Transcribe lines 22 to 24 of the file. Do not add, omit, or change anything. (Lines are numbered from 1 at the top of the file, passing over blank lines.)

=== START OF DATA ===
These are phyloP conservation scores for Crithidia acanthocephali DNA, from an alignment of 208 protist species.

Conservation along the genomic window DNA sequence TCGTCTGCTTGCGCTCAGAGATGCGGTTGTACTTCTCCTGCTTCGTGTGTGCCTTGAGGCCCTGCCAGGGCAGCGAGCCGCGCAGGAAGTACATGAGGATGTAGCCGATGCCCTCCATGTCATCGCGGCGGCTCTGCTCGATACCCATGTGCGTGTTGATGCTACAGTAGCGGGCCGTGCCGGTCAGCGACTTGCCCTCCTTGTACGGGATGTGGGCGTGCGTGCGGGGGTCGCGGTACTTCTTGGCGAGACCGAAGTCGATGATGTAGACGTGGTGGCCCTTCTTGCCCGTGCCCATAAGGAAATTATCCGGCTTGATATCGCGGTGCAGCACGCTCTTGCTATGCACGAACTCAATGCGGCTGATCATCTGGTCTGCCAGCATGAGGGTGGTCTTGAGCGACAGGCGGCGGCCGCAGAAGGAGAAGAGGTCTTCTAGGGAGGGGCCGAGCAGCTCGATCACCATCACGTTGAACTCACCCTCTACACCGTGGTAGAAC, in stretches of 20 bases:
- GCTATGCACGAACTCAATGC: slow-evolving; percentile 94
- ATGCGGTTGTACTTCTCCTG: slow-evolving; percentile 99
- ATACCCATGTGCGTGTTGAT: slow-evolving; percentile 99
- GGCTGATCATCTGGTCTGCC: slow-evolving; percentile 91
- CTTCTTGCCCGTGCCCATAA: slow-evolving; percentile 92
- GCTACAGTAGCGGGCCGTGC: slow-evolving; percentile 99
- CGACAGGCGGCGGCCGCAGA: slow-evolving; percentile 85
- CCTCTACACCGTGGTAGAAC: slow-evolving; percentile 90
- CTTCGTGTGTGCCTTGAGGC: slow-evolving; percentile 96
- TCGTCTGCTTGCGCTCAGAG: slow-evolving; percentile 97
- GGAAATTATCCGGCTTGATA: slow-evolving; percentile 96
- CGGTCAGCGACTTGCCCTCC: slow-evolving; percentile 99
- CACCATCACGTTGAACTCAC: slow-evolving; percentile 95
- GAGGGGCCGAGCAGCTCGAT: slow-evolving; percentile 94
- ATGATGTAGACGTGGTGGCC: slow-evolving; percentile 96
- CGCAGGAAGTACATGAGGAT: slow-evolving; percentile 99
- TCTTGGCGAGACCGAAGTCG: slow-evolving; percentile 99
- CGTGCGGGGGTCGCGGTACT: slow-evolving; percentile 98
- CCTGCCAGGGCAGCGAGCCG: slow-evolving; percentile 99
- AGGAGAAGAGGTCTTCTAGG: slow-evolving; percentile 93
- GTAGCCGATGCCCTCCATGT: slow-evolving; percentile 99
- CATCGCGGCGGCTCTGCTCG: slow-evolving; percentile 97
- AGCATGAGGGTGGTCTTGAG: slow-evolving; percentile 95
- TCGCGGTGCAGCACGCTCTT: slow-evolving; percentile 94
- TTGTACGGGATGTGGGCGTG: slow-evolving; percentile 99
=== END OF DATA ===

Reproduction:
- AGGAGAAGAGGTCTTCTAGG: slow-evolving; percentile 93
- GTAGCCGATGCCCTCCATGT: slow-evolving; percentile 99
- CATCGCGGCGGCTCTGCTCG: slow-evolving; percentile 97